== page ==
We set out next day with two communal rucksacks in glorious weather with the promise of more to come and were not disappointed. We trailed after the geographer who, map in hand, looked rather like a prophet as he picked his way round the foot of Smearsett Scar. It was just a short way down the other side that the similarity almost became reality when a little lamb took a great fancy to him.

Martin, alas, thought it his vocation to put his feet in every stream and although we earnestly tried to dissuade him he stolidly persisted and earned himself a place in the elite geologist's club. The rest of the day was uneventful except for Tom who, mimicking Atlas with a large boulder held high above his head, found the boulder too much and dropped it into a muddy pool, just as the rest of us were passing-we returned singing negro spirituals.

Next day with our good-byes said we set out to walk over Fountains Fell to Malham, where we were assured we would catch a bus at about five for Skipton. On the way up we passed Catrigg Force where David decided to show us how to slip down waterfalls. After crossing very rough moorland in the boiling heat we came to a pothole into which four of us ventured but it proved to be very muddy as Vic's mother will tell you. We reached the top in penny numbers and after having a snooze in the sun dropped down for Malham. We caught Mr. Jessop looking most artistic as silhouetted against a bright blue sky he paused on top of a wall to admire the crinoids.

We arrived in Malham, only to find that the - bus didn't run and we had two hours to wait for the next. We passed the time muttering curses about people who couldn't read bus timetables and eating beans and chips in a café where our fellow diners gaped as they watched us rapidly clean the table.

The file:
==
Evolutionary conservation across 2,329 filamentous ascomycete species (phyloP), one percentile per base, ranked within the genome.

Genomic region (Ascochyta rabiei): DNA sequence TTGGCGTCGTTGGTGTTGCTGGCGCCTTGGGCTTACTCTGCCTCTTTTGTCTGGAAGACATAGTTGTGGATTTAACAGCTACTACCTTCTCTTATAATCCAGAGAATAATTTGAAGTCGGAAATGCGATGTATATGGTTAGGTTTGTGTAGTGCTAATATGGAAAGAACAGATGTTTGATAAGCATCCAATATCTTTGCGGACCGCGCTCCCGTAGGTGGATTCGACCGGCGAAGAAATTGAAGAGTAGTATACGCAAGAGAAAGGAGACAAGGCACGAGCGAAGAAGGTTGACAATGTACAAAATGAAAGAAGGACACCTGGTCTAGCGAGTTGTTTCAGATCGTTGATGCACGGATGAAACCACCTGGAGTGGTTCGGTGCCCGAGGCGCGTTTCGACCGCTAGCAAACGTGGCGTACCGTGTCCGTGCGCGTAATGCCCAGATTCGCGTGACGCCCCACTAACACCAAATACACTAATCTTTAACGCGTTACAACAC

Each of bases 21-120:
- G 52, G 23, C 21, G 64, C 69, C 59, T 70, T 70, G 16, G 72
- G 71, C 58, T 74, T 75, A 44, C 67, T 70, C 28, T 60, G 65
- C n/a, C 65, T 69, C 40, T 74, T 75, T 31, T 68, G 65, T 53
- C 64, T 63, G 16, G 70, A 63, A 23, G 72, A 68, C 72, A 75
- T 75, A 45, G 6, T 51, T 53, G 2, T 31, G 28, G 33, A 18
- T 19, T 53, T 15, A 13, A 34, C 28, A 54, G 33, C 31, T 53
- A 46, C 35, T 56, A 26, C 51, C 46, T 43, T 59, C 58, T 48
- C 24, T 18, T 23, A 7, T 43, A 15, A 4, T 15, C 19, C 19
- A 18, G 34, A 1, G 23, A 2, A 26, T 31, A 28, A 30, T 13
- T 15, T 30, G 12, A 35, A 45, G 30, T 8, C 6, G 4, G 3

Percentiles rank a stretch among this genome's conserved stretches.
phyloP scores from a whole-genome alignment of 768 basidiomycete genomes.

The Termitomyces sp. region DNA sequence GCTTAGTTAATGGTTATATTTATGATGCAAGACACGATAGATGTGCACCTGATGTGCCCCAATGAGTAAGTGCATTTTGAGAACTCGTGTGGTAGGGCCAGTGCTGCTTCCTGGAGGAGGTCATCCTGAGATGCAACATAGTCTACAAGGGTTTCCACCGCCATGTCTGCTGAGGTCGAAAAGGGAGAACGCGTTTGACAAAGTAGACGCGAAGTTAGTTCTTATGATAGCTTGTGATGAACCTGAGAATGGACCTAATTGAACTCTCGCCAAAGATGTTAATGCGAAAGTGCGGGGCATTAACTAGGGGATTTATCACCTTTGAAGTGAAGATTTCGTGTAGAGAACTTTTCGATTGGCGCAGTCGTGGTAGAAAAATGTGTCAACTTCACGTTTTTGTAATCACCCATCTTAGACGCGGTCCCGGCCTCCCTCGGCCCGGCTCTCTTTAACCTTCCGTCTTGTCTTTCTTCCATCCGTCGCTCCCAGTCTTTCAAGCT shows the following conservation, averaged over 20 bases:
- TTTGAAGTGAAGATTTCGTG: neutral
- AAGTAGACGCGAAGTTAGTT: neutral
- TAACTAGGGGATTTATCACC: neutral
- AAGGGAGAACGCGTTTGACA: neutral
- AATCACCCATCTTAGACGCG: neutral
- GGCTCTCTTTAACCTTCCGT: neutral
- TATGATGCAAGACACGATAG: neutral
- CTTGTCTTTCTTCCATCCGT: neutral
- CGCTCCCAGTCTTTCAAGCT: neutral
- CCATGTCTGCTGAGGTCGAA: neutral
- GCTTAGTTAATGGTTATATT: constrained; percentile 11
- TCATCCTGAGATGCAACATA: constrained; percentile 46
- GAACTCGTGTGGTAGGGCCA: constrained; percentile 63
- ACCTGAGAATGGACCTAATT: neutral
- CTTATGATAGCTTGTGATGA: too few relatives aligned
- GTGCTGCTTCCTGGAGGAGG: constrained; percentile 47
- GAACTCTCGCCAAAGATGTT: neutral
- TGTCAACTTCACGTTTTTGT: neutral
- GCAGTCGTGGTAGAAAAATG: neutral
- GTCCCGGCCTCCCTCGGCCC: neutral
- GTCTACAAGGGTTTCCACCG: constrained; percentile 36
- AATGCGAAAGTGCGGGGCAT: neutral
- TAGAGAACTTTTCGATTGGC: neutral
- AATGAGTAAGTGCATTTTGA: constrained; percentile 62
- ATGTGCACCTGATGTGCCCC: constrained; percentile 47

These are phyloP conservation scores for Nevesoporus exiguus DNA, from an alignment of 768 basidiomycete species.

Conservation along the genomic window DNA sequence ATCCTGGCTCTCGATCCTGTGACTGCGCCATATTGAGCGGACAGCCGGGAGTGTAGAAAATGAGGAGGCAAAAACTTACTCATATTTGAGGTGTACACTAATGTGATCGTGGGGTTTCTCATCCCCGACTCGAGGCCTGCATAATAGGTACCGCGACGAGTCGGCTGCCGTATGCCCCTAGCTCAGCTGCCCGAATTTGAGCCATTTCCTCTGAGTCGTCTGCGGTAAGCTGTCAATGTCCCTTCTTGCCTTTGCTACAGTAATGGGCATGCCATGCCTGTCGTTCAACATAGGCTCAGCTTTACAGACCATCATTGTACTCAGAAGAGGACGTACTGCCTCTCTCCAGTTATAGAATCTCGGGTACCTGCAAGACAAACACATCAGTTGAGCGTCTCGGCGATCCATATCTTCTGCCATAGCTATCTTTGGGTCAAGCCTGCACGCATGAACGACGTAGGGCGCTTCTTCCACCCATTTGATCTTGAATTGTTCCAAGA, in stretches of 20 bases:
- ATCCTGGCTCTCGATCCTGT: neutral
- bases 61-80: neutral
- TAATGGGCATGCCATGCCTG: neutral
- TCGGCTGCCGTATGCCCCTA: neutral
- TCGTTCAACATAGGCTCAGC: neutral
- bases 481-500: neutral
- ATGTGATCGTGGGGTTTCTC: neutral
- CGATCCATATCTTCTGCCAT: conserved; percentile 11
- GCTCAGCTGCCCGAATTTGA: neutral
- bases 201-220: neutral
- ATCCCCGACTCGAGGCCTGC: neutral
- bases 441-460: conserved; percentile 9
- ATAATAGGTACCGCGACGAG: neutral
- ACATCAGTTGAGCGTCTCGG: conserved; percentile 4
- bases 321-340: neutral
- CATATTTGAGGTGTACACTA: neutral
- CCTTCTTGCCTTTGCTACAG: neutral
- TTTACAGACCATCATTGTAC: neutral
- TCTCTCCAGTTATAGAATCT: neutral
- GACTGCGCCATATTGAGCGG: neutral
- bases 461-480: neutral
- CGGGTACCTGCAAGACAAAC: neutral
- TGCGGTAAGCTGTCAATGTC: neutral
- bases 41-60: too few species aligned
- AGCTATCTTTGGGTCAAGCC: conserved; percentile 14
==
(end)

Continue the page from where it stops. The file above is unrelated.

At last the bus swung into the square and we climbed aboard to wind our way through the drowsy dales on a warm sunny evening, tired but happy.



An excursion headed by Mr. Salton and Mr. Jones set off on Saturday, April 26th for Wembley. Leaving Mirfield at 7-25 a.m., we arrived at King's Cross at 11-40 a.m.

After lunch we set off to Wembley by tube. Alighting from the tube we were met by the twin towers of Wembley looming up ahead of us. After enjoying the community singing, the excitement grew to fever height. To a rousing cheer the teams came out and at 3-0 p.m. they kicked off. It turned out to be an entertaining match enjoyed by the whole of the 90,000 strong crowd.

Returning to our rooms at the Leicester Hotel, we had tea and then set off to the Empire Pool, Wembley for Ice Hockey. We saw the Wembley Lions beat the Brighton Tigers by 4 goals to 2. Then it was back to the Leicester Hotel and bed.

We awoke to a sunny morning and set off on a tour of London by coach. We had a very interesting morning, stopping at Buckingham Palace, St. Paul's Cathedral, the Tower of London, Hyde Park and Trafalgar Square. We had lunch and wandered around Hyde Park until 2-0 p.m. After making our way back to King's Cross, we set off back at 3-0 p.m. arriving at Wakefield; we were rushed by taxi to Kirkgate from Westgate, and we stepped off the train at Mirfield at 8-20 p.m.

Many thanks must go to Mr. Salton and Mr. Jones for a well organised and enjoyable trip to Wembley.

A. Stephenson (4 Alpha)